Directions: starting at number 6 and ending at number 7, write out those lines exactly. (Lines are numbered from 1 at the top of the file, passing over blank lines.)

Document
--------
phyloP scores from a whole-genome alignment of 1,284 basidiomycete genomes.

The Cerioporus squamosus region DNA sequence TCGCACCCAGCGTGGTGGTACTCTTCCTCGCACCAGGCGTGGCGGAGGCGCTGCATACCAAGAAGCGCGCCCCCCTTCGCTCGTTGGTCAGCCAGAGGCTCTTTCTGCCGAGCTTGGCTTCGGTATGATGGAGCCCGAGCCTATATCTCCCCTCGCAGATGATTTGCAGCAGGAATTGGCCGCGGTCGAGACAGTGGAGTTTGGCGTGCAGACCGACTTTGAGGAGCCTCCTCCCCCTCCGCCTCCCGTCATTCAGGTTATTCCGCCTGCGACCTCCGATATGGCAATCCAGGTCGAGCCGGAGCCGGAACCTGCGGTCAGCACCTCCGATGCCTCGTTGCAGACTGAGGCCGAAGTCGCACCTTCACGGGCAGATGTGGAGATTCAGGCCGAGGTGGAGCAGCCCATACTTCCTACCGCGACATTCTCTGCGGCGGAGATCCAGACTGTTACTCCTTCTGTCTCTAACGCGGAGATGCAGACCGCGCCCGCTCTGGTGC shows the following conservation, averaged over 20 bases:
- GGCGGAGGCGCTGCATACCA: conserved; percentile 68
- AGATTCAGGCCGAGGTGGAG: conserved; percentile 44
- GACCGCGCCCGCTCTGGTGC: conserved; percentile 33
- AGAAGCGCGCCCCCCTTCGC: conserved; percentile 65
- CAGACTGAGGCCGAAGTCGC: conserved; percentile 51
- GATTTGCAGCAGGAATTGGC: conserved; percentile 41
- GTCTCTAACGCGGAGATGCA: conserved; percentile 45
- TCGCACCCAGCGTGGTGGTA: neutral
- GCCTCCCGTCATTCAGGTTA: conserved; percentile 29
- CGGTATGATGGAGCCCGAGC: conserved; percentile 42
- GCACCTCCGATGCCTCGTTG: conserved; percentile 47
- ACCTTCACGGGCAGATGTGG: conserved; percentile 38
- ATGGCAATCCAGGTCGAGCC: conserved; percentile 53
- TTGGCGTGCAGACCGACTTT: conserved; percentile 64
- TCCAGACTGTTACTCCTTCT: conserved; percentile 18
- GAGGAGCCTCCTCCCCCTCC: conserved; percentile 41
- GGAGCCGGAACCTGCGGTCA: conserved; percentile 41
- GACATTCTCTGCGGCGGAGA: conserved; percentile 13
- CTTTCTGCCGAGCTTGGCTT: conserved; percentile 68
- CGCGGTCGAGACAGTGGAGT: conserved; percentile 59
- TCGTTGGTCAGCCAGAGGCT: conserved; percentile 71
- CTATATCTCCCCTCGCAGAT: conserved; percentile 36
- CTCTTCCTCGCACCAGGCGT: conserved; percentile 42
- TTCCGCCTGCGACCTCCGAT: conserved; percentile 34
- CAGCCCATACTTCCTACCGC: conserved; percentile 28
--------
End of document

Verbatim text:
- AGAAGCGCGCCCCCCTTCGC: conserved; percentile 65
- CAGACTGAGGCCGAAGTCGC: conserved; percentile 51